Burkina Faso: Change is the Song as Citizens Head to the Polls

Burkina Faso’s President Roch Marc Christian Kabore arrives at the airport for the Economic Community of West African States (ECOWAS) consultative meeting in Accra, Ghana September 15, 2020. REUTERS/ Francis Kokoroko

On Sunday 22nd of November, the people of Burkina Faso will head to the polls, looking to stick to the old guard or elect a new leadership.

The last five years in the West African country have been marred with insecurity challenges- from terrorism to kidnapping and humanitarian problems.

An endless rise in the activities of Jihadist groups and proliferation of defence militias has seen at least one million Burkinabés displaced with million others in extreme hunger.

In 2015, People’s Movement for Progress (MPP), Marc Christian Kaboré was voted as President, after citizens saw to the exit of former leader, Blaise Compaoré over insecurity and bad governance. Majority of the issues that existed then still persist, although there have been improvements in a few critical areas.

Kabore’s main challengers are; 61-year-old Union for Progress and Change (UPC) party candidate and runner-up in the 2015 election, Zephirin Diabre, and Eddie Komboigo from the Congress for Democracy and Progress (CDP), Compaoré’s party. Both candidates have been tipped by political analysts in the country to have about 30% of the total votes each.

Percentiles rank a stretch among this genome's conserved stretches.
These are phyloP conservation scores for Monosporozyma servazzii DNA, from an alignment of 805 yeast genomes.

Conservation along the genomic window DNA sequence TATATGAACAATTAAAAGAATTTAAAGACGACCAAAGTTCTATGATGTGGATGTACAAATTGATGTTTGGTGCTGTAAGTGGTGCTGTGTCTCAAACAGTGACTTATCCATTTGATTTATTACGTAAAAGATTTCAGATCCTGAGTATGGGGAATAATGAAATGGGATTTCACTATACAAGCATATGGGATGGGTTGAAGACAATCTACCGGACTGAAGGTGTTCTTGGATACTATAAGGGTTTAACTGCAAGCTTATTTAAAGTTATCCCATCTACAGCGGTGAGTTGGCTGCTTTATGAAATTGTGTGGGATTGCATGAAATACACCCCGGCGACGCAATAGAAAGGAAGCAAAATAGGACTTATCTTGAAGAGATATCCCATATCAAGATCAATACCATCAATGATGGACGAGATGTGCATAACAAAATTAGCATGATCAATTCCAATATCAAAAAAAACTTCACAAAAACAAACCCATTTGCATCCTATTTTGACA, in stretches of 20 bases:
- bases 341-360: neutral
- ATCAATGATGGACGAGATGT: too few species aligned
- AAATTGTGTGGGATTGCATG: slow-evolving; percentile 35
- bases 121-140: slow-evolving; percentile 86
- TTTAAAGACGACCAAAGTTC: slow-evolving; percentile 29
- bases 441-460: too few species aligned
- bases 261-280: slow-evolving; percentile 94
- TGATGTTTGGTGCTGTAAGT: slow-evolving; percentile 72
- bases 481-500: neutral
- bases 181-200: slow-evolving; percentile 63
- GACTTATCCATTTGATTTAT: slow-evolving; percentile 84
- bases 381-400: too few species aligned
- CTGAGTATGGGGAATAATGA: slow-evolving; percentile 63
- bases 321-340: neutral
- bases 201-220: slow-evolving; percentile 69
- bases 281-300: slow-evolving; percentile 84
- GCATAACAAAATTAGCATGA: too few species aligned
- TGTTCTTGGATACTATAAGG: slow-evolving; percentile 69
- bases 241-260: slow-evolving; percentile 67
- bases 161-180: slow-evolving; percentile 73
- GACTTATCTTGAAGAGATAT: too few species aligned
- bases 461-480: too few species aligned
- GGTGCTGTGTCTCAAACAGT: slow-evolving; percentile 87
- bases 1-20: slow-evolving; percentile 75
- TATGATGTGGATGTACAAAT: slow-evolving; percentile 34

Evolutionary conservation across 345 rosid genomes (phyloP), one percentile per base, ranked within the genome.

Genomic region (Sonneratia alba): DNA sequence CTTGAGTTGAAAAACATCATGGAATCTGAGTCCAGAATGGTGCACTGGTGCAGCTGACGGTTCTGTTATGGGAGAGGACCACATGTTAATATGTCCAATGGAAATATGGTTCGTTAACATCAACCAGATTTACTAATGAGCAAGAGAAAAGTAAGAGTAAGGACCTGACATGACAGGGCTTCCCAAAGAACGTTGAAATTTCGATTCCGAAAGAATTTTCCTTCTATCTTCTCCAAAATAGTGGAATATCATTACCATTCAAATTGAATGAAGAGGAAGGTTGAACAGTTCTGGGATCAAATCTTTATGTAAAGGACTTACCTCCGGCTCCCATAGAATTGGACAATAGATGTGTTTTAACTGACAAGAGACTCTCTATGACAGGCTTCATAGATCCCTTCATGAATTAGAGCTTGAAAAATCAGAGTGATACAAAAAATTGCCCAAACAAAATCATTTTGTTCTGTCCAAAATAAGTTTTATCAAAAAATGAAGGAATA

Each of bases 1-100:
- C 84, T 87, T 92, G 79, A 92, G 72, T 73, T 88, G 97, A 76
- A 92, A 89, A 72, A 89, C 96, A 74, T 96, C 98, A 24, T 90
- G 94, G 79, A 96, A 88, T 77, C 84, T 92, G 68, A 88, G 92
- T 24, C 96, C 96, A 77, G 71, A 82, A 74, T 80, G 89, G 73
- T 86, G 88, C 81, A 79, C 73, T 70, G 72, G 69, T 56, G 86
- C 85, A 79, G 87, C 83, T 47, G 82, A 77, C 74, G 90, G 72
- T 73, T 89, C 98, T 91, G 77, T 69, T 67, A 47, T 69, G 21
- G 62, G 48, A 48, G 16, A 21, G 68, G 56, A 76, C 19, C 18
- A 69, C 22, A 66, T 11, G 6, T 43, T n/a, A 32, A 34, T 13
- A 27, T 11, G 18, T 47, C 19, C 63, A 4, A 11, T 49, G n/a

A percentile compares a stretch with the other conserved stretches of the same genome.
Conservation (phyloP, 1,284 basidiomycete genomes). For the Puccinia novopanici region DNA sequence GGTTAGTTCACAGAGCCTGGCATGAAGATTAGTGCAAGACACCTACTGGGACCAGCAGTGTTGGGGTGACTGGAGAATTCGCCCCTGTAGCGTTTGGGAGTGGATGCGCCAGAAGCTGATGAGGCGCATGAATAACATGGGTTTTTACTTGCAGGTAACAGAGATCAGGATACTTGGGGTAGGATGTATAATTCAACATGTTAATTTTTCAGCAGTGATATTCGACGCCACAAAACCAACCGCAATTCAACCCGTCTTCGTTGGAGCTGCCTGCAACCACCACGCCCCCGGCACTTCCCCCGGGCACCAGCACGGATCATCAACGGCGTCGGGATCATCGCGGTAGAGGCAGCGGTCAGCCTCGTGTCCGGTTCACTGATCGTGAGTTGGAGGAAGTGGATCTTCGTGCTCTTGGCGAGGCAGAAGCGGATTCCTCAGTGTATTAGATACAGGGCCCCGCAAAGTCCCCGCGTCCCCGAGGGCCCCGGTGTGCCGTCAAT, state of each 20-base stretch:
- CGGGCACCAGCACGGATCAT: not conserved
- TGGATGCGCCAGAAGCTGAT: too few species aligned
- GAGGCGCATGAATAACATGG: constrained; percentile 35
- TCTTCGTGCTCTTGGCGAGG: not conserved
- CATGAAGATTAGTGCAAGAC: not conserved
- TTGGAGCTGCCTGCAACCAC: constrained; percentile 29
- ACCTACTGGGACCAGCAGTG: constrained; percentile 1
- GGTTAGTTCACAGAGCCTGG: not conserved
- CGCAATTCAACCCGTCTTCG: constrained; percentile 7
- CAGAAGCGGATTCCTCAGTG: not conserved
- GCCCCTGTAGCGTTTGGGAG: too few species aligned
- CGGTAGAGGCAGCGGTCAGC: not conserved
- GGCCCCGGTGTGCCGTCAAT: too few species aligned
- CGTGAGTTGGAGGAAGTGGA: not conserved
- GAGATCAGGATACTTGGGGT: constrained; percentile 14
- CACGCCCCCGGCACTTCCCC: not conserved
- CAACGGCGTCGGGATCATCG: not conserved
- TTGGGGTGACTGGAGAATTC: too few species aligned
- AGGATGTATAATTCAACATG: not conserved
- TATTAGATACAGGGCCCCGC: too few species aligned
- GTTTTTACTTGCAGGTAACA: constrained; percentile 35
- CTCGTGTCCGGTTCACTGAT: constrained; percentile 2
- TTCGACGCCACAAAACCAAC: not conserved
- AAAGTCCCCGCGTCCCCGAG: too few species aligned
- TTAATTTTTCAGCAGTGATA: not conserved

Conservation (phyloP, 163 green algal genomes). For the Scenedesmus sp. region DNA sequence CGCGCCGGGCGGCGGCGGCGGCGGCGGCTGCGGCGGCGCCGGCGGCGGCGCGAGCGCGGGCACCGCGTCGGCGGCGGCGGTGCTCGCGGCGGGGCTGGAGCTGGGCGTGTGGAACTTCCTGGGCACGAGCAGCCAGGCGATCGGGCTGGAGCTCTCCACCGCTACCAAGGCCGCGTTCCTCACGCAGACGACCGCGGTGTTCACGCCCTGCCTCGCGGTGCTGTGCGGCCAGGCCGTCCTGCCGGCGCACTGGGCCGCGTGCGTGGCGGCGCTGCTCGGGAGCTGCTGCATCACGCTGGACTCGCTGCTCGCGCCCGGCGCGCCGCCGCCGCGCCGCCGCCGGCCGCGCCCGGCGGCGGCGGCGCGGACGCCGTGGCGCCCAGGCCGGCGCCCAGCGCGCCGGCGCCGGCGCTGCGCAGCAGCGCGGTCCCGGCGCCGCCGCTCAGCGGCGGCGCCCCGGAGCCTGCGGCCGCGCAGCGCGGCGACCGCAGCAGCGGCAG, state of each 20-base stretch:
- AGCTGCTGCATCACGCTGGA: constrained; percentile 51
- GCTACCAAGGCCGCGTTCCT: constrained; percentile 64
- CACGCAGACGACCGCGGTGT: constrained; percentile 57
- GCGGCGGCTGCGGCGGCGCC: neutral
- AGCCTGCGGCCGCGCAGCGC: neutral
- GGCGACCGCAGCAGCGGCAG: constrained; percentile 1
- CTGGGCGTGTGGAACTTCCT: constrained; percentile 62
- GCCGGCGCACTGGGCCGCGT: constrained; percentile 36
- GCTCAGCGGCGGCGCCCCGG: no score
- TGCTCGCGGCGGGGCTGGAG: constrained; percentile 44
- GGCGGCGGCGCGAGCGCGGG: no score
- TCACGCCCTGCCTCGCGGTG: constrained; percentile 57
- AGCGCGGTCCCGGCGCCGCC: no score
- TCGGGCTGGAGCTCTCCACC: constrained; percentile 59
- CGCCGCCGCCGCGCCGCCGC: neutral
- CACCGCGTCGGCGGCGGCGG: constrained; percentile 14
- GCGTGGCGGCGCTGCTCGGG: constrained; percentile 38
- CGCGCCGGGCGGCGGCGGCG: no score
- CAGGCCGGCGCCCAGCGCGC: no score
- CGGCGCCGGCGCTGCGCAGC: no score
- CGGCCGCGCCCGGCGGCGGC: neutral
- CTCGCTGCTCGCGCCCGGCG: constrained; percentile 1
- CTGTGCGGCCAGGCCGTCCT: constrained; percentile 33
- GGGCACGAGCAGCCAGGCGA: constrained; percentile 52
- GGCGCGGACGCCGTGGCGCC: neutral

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While the incumbent President has been far from impressive, going by the local perception, he stands the best chance of retaining the presidential seat.

New Electoral Laws And Voter Disenfranchisement

Burkina Faso’s insecurity issues have ensured that one thousand three hundred and thirty-four (1334) of the nation’s almost 22,000 polling stations will not be operating during the elections.

New electoral laws have approved that votes can be counted even if half of registered voters don’t turn up for the elections. As it stands, at least 1/5th of voters will not cast their ballot at the elections due to jihadist attacks in northern and eastern parts of the West African country.

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It is still unclear if the over one million displaced persons will have a chance to vote during the elections.

Zéphirin Diabré (Centre right) of the UPC is one of Kabore’s main challengers

Calm Amid A Storm

The current security tension in the country has led to a clear reversal from the norm.

Loud music, often seen as an integral part of political campaigns have been off the streets and the 13 Presidential candidates have also gone about their calls for support without violence.

From capital city Ouagadougou to other parts of the country where Jihadists haven’t held sway, citizens are looking to make a difference, either by sticking to the current President and hoping for an improved second term, or voting him out of office.

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Kaboré hopes to win without going through a run-off but Burkinabes have a final say over who they want to spearhead the change they so much desire.

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